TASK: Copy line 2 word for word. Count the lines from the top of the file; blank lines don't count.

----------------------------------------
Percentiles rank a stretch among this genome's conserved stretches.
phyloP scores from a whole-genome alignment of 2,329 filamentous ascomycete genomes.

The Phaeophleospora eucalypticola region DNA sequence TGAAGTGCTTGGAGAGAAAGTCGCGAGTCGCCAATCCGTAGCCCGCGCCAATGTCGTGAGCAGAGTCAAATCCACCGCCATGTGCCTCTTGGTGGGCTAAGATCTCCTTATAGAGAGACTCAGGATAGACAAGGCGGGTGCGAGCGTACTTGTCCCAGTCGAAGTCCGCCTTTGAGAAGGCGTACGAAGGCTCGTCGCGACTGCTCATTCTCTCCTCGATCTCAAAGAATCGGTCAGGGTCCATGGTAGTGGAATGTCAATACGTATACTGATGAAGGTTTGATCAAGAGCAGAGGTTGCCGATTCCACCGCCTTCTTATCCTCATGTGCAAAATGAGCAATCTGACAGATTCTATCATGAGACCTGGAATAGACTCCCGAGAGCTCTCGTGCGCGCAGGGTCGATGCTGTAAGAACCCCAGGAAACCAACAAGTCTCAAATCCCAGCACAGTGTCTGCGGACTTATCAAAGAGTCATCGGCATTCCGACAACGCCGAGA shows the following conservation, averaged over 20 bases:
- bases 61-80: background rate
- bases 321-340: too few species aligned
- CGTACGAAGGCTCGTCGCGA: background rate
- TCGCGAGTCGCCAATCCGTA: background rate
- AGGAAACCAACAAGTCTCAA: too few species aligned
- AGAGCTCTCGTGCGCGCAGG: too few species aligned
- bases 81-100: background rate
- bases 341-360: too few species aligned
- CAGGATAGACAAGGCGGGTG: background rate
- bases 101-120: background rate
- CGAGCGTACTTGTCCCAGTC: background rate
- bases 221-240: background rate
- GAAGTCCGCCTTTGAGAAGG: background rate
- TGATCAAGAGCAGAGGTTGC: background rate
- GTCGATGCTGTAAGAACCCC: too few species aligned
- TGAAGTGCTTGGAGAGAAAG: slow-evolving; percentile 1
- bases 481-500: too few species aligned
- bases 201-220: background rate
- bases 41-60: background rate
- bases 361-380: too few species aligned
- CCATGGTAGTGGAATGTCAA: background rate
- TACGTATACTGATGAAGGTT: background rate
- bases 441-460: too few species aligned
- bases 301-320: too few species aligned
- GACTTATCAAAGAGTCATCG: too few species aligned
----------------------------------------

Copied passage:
phyloP scores from a whole-genome alignment of 2,329 filamentous ascomycete genomes.